Graduate studies at Western
Journal of the History of Philosophy 42 (1):33-65 (2004)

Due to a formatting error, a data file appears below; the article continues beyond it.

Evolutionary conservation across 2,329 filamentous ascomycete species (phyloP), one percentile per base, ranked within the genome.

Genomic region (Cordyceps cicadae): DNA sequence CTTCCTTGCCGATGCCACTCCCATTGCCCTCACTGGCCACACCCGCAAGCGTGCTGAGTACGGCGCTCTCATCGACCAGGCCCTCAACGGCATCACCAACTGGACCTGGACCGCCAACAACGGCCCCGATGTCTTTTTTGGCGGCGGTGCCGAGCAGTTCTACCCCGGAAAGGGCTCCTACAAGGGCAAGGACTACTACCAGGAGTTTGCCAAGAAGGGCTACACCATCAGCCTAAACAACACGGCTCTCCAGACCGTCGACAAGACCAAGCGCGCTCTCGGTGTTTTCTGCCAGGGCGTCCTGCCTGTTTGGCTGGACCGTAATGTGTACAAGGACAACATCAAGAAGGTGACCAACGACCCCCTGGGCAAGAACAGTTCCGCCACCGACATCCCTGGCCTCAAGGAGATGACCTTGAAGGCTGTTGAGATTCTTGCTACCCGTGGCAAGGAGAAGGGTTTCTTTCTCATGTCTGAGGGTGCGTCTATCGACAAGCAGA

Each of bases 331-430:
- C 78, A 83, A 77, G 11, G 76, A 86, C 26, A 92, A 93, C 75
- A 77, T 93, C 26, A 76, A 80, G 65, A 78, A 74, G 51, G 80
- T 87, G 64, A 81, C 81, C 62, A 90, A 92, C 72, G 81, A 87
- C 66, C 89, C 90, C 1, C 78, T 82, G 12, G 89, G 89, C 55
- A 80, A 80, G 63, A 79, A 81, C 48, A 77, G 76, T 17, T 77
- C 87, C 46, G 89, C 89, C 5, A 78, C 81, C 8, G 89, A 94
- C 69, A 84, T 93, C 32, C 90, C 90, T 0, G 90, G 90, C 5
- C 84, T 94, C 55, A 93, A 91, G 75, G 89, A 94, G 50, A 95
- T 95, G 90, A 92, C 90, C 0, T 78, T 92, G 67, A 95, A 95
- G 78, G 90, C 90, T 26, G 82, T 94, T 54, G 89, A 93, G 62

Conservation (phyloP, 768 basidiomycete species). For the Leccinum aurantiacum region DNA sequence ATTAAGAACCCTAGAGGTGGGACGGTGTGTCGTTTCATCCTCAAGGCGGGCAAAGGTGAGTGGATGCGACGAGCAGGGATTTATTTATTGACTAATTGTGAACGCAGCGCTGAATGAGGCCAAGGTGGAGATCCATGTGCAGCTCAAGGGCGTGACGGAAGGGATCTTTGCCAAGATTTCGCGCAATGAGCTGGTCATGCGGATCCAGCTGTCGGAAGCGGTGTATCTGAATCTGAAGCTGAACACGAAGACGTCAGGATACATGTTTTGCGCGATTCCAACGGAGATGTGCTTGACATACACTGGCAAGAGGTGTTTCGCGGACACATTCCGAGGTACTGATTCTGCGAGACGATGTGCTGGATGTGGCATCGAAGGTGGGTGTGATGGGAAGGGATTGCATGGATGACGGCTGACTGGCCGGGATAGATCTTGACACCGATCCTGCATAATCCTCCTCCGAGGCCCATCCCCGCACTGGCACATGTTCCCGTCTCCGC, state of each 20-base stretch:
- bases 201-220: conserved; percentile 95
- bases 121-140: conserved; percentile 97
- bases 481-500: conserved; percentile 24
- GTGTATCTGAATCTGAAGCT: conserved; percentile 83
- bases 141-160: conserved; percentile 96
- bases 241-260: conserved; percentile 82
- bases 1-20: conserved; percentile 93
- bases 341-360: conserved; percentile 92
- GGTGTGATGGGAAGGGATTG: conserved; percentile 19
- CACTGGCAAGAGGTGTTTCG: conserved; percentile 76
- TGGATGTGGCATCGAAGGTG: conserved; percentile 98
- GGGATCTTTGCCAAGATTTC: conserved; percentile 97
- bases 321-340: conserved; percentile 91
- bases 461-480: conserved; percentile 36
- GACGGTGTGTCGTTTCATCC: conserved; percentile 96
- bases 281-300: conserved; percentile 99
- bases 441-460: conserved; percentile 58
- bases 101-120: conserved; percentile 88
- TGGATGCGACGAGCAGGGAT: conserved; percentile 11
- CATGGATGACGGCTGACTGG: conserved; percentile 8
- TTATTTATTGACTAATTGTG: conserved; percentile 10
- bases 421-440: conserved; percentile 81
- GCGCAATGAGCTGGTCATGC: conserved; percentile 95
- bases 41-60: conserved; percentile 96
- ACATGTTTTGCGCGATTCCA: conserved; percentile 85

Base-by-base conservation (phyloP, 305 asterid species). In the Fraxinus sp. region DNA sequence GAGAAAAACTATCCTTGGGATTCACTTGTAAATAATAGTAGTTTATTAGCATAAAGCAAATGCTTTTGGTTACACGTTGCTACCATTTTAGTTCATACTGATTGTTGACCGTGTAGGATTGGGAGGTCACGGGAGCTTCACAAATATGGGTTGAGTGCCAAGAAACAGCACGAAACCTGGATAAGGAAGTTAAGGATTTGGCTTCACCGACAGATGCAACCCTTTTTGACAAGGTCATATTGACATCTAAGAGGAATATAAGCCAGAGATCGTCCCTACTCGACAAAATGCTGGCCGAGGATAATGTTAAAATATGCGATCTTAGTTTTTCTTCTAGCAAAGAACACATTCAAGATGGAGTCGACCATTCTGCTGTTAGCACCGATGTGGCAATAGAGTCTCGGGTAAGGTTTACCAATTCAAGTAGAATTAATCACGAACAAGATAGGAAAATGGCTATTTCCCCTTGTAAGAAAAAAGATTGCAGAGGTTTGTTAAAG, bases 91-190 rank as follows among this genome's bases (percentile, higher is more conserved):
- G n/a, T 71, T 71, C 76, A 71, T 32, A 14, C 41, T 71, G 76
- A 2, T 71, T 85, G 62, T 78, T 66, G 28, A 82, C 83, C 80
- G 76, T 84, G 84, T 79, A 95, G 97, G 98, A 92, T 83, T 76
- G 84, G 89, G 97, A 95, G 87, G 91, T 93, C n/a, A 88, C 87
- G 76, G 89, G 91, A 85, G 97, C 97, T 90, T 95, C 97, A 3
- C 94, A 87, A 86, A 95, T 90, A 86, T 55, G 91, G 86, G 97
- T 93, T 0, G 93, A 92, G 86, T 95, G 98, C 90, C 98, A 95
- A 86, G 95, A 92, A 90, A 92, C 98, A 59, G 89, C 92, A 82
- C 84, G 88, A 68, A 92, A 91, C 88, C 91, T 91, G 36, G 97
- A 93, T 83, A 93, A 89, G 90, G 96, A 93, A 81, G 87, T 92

|Abstract||: I distinguish two senses in which organisms are mechanically inexplicable for Kant. Mechanical inexplicability in the first sense is shared with artefacts, and consists in their exhibiting regularities irreducible to the regularities of matter. Mechanical inexplicability in the second sense is peculiar to organisms, consisting in the reciprocal causal dependence of an organism's parts. This distinction corresponds to two strands of thought in Aristotle, one supporting a teleological conception of organisms, the other supporting a conception of organisms as natural. Recognizing this distinction helps us to see how a teleological conception of organisms is compatible with recent advances in biology|
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